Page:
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More Fares Money Thrown at Bush Team

Monday, August 27, 2001 | Tag Cloud Tags: ,

Lebanese Deputy Prime Minister Issam Fares' associations with high ranking US Republican officials continue to raise suspicions, especially after a donation of $100,000 was made under his name to the inaugural fund for newly-installed US President George W. Bush.

Fares' political and financial ties to the incoming Bush administration first came under scrutiny last month after THE JERUSALEM POST reported that he had subsidized a lecture by Secretary of State - designate Colin Powell. This only highlighted Fares' long history of cultivating political connections with Republican politicians, and raised serious questions about Fares' private associations with officials he will be in political contact with in his position as deputy prime minister of Lebanon.

The money donated, the maximum accepted by the Bush camp, induced harsh criticism from the US press. In its lead editorial on Friday, THE WASHINGTON POST likened the donation to an attempt to buy influence in American politics and stated that, "A senior official of a foreign government with a major interest in US foreign policy makes or has made in his name a contribution sufficiently large that there is no way it can be forgotten - and indeed, that has to be part of the intent."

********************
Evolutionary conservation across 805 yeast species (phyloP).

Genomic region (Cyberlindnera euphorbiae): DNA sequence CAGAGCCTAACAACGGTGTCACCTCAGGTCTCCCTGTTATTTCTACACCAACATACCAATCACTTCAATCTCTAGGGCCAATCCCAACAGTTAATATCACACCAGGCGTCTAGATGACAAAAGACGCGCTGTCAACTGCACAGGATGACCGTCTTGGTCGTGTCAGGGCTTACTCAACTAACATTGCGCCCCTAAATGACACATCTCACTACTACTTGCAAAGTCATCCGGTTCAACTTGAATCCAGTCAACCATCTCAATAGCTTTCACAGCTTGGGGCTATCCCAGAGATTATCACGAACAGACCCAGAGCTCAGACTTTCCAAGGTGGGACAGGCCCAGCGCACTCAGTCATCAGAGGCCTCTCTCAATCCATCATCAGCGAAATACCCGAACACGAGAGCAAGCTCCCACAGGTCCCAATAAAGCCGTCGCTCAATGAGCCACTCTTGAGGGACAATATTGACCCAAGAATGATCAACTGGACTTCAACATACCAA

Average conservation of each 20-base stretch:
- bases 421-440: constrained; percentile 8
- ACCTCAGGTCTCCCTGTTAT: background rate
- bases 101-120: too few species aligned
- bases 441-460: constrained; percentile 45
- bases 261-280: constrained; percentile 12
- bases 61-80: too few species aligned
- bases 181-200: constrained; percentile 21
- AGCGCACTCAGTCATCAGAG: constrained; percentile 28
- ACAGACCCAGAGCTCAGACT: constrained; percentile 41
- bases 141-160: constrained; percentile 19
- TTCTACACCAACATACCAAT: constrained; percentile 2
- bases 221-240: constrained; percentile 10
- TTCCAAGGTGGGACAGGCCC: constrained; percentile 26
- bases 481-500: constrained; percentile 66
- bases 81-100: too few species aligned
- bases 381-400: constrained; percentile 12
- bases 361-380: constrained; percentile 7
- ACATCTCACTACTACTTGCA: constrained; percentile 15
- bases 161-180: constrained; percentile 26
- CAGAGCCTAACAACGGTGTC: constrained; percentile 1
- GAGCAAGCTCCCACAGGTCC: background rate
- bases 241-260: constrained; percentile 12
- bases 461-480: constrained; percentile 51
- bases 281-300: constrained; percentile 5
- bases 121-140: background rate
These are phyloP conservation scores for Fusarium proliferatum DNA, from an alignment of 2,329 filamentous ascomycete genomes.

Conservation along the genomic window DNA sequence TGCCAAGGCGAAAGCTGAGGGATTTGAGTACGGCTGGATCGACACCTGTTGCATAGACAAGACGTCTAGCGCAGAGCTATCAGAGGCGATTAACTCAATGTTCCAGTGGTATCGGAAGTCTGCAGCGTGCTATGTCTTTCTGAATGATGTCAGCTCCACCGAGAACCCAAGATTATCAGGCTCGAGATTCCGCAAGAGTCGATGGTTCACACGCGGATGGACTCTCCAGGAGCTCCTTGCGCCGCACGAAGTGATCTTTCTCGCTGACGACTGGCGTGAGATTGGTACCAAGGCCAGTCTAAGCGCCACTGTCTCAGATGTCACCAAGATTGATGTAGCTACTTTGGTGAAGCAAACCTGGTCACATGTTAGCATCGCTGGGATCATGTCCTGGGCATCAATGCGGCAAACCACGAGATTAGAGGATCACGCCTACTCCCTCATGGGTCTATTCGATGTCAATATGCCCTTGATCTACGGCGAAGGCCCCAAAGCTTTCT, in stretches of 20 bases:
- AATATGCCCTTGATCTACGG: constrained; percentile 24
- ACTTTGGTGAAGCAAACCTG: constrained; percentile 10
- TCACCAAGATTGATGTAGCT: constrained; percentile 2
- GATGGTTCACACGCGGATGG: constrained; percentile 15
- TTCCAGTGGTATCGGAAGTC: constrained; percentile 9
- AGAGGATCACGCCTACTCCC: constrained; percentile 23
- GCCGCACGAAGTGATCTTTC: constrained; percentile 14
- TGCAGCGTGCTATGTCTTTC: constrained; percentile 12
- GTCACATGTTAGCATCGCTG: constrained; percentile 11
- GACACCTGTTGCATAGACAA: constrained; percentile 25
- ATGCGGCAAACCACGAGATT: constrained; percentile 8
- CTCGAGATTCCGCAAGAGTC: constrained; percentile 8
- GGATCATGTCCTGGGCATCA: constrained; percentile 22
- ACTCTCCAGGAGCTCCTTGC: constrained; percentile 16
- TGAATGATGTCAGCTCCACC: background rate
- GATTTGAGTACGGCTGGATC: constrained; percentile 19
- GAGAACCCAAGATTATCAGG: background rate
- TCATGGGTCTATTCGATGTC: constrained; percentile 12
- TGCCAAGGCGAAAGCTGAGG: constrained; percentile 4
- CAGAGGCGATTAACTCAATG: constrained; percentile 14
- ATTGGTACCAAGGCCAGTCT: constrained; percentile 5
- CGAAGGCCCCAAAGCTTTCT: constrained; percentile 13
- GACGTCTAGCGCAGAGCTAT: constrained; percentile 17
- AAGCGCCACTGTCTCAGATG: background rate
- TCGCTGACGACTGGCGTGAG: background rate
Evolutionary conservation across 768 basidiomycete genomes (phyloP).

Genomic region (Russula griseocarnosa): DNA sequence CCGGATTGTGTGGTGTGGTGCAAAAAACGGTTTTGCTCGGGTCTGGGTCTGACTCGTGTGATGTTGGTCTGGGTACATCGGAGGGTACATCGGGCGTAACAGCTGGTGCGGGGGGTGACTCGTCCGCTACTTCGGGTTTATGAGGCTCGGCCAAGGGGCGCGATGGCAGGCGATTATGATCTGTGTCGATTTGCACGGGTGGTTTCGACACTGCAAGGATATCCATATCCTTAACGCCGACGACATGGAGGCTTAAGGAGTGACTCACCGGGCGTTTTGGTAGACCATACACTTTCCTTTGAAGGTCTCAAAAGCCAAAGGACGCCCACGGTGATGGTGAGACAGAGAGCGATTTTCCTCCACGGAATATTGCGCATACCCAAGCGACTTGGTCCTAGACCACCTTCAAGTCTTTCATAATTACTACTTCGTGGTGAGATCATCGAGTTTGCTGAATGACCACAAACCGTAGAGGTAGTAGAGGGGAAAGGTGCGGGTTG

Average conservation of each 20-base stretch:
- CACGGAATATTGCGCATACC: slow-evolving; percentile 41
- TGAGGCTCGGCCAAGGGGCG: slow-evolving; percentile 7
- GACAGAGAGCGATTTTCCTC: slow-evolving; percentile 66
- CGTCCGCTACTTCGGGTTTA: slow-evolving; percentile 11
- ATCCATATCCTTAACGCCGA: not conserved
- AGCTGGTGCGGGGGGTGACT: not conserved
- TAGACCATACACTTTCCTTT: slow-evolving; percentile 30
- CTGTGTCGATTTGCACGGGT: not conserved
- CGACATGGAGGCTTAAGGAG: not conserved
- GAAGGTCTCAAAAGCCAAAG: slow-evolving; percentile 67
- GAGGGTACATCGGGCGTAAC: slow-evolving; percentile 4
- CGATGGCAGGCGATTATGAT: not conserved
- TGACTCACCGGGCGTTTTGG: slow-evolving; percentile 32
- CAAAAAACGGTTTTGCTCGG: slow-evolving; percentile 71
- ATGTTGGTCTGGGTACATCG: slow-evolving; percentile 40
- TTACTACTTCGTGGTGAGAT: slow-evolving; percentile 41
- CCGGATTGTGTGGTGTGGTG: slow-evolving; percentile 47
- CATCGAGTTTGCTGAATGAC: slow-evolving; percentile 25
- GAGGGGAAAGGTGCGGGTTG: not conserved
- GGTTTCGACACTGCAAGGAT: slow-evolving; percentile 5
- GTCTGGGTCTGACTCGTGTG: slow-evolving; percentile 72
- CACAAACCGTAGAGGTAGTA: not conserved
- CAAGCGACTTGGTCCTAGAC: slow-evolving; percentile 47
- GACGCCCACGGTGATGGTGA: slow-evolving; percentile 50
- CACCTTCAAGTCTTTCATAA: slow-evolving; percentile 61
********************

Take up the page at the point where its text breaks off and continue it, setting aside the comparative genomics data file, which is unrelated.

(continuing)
Both Fares and his son Nijad, who is a permanent resident of the US with Lebanese citizenship, are listed on official documents as contributing the money. While non-US citizens are allowed to donate to presidential inaugural funds, Fares was the only foreign leader listed as a contributor to the Bush fund.

The inaugural committee later said the donation listed from Fares came from a company headed by Nijad and that the son had attempted to give credit for the donation to his father by giving in his name.

But Nijad is no foreigner to lobbying tactics within the US government, and knows well the power monetary contributions have in influencing US policy. The congressional paper ROLL CALL reported last week that Nijad has ties to incoming Energy Secretary Spencer Abraham, who is of Lebanese decent. During the last three election cycles, Najid gave $17,000 to Abraham's campaign and his leadership PAC committee. Last year, Abraham helped secure an additional $3 million for Lebanon and lobbied congressmen and the Clinton administration to raise Lebanon's yearly aid package to $256 million. In 1999, Abraham supported a $4 million earmark for educational institutions in Lebanon, including the International College, which has Nijad as a board member.

Used with Permission from International Christian Embassy Jerusalem.

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